With nationally prominent figures such as
National Security Advisor Condoleezza Rice and Supreme Court
Justice Clarence Thomas speaking at other Michigan colleges, the
University’s own choice for spring commencement speaker, the
seemingly unknown founder of Automobile Magazine, David Davis, at
first appeared a bit disappointing. Students and faculty alike
criticized the lackluster name and held few expectations about his
coming remarks. Before Davis actually uttered a word, University
cynics voiced and printed their unfavorable assumptions, making
clear their predetermined disdain.

Mira Levitan

On Saturday, May 1, close to 4,000 students donning caps, gowns
and graduation-day smiles, flocked to Michigan Stadium to
participate in spring commencement. Despite initially preordained
misgivings, students were pleasantly surprised at the power of
Davis’ comments, which expressed a message of perseverance
and determined optimism. His entertaining and often
self-deprecating stories spoke to the experience of life,
encouraging listeners to not only overcome, but to revel in the
many tribulations encountered along the way. At the outset, Davis
himself addressed the doubts many people had about his selection,
singling out a specific graduating senior who preemptively attacked
Davis in a letter to the editor published in The Michigan Daily. In
the end, Davis’ charm was rewarded with three standing
ovations, proving that a speaker’s ability and influence is
not constrained by his credentials.

Amidst academic and pompous posturing, it is sometimes easy to
get swept away with the pretense of a resumé, but Davis
reminded students to look past superficial qualifications and to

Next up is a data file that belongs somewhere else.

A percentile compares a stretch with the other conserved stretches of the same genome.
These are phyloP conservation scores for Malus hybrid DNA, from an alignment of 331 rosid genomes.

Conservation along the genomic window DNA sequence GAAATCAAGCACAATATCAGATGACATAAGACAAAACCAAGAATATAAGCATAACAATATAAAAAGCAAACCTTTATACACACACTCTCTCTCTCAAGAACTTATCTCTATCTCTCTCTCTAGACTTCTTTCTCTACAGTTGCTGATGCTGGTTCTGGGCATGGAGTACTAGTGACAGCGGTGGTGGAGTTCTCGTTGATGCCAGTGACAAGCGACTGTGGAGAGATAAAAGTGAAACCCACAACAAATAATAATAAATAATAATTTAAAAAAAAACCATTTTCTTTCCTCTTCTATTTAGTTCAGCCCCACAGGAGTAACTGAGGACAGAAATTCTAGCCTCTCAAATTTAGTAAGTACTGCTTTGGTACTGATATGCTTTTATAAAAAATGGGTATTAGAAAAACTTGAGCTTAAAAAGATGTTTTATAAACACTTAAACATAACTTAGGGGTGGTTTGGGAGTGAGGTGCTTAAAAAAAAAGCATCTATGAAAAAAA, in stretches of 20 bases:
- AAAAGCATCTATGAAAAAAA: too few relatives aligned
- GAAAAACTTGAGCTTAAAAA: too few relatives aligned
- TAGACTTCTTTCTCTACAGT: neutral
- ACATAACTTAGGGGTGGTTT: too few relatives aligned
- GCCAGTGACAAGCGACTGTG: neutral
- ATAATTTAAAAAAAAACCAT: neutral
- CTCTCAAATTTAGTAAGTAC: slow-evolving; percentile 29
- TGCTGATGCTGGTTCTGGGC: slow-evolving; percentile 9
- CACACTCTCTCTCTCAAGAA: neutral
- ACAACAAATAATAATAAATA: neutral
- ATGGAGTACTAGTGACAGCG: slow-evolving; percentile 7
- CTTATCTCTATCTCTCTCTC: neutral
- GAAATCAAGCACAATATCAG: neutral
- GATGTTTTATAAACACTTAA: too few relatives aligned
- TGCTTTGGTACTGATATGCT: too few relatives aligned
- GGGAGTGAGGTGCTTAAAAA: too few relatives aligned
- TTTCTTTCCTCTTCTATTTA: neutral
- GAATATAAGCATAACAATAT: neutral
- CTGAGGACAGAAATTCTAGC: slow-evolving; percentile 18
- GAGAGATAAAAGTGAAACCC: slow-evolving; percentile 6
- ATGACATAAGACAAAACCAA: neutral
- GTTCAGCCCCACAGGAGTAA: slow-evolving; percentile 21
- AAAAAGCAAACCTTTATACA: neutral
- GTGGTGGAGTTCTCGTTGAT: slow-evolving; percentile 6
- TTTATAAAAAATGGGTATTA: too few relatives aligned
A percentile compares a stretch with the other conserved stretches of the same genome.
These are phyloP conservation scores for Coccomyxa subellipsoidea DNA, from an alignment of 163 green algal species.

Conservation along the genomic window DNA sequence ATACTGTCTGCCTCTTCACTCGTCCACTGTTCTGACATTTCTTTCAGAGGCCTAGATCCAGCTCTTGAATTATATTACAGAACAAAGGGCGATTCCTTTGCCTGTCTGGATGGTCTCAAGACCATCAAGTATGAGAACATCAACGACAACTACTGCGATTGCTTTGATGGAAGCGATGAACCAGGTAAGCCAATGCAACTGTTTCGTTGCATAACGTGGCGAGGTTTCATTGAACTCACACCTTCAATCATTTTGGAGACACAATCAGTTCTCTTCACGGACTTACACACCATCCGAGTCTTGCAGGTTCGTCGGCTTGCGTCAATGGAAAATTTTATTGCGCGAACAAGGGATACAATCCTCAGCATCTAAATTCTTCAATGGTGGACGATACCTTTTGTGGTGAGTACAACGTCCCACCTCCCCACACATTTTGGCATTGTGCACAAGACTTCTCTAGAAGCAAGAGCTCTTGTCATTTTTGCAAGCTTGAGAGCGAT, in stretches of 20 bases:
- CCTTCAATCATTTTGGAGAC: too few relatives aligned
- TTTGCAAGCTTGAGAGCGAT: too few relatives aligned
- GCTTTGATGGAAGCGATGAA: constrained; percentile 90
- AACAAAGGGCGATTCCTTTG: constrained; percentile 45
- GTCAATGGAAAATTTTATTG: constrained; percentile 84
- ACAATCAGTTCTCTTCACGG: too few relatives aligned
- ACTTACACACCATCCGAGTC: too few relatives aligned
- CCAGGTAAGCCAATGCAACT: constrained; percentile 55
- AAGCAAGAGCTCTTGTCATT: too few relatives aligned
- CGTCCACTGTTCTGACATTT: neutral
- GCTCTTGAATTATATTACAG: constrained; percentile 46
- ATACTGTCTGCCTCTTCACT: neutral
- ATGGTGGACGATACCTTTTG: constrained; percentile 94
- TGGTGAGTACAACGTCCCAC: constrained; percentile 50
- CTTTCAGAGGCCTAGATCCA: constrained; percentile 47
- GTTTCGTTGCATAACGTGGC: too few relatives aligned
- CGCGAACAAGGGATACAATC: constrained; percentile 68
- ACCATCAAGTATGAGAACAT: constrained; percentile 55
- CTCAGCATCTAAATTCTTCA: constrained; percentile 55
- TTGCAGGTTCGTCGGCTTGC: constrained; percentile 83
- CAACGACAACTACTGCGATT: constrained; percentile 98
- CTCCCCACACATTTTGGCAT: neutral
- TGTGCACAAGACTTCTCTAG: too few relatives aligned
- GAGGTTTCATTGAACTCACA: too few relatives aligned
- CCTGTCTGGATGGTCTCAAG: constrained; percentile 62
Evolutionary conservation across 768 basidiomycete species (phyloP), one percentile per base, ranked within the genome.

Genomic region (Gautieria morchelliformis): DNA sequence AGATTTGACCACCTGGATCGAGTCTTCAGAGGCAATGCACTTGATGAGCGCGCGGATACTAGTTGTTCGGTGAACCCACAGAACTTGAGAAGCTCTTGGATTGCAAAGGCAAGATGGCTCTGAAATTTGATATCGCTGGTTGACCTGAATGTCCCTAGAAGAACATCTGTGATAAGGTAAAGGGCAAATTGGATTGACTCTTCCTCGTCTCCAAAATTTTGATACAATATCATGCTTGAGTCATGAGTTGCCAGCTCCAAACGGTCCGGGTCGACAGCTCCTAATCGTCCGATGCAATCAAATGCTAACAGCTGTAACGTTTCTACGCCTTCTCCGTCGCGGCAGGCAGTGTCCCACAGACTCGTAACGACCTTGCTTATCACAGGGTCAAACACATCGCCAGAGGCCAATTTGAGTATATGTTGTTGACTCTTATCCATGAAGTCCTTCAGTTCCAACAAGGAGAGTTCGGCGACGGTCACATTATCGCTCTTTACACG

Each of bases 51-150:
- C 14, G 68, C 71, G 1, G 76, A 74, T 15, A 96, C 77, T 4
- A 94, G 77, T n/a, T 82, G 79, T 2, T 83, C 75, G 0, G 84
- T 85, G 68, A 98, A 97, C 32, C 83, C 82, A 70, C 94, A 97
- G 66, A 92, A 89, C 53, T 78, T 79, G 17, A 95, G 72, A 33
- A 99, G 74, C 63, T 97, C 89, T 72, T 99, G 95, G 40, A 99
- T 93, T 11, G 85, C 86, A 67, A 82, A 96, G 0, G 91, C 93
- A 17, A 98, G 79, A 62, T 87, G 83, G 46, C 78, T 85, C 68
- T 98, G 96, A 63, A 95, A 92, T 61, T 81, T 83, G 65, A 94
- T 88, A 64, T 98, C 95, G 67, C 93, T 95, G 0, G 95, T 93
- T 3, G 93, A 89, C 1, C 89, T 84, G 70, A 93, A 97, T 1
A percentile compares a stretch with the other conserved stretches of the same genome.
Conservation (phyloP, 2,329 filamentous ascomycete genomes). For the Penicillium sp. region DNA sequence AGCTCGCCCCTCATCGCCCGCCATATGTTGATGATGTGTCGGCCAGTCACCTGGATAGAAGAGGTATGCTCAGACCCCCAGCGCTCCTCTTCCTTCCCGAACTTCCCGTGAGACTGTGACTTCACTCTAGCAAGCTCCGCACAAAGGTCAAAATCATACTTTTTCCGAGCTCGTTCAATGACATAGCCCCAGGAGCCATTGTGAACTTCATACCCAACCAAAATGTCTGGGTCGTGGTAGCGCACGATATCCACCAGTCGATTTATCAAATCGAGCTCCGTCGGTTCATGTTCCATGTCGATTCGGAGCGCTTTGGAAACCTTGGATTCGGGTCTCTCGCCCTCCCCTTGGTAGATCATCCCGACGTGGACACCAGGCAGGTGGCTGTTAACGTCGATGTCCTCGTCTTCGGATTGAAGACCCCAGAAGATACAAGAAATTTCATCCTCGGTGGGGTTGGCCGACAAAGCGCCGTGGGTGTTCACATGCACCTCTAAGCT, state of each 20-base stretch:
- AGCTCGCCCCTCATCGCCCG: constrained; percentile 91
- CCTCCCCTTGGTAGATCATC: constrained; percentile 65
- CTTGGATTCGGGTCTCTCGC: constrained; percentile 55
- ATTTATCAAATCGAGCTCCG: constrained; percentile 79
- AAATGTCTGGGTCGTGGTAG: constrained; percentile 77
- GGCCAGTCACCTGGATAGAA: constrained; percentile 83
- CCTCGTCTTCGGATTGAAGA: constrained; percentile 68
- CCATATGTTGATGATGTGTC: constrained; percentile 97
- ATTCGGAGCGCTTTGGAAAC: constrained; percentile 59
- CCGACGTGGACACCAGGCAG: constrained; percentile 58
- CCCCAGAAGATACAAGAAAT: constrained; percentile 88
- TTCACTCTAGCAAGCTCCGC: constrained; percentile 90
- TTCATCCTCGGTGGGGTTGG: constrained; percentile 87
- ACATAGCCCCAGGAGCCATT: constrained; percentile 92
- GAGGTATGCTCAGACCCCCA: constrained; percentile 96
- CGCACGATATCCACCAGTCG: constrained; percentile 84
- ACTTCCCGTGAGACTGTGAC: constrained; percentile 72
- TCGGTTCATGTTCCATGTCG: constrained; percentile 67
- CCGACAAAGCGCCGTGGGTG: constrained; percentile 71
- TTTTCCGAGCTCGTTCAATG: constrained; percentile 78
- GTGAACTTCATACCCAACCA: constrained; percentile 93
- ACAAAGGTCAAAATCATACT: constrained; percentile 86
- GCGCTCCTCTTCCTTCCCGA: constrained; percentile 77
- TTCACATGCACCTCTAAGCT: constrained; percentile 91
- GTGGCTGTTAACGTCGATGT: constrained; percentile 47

instead focus on content of character. Davis offered a fitting
message to graduating students: one that did not highlighted
success, but failure. By discussing his impecunious upbringing and
numerous academic hardships, Davis delivered an inspiring
rags-to-riches story that a silver-spooned politico could not have
done. The Ann Arbor resident’s speech was not one that sought
to lecture from above, but one that offered a tangible and
accessible message that was uplifting from the perspective of an
equal.

The content of Davis’ message and the positive response
from students clearly cast aside any of the doubts that many people
had about his selection. His speech, which received far more
positive response than Michigan Gov. Jennifer Granholm’s one
year ago, demonstrates that just as one must not judge a book by
its cover, one must not judge a speaker by his fame. Furthermore,
whereas Granholm sparked controversy by warning students not to
throw their lives away, Davis was able to deliver a message about
never losing hope. In hindsight, this spring commencement made it
clear that it is the message and content of the speech, not the
person who delivers it, that matters.

Overall, Davis appears vindicated. The early criticisms, based
solely on his relative anonymity, seem to be baseless. While the
University was not able to host a nationally known figure, it was
able to find a speaker who was able to connect with students. When
looking at the greater picture, it seems as if this duty —
finding a speaker to engage and inspire the audience —is the
greatest responsibility in the search for a spring commencement
speaker. When looking to the future, the University should not
focus on demonstrating national prominence through recruiting a
renowned figure, but instead devote its effort to presenting
students with a thoughtful and provocative final message.

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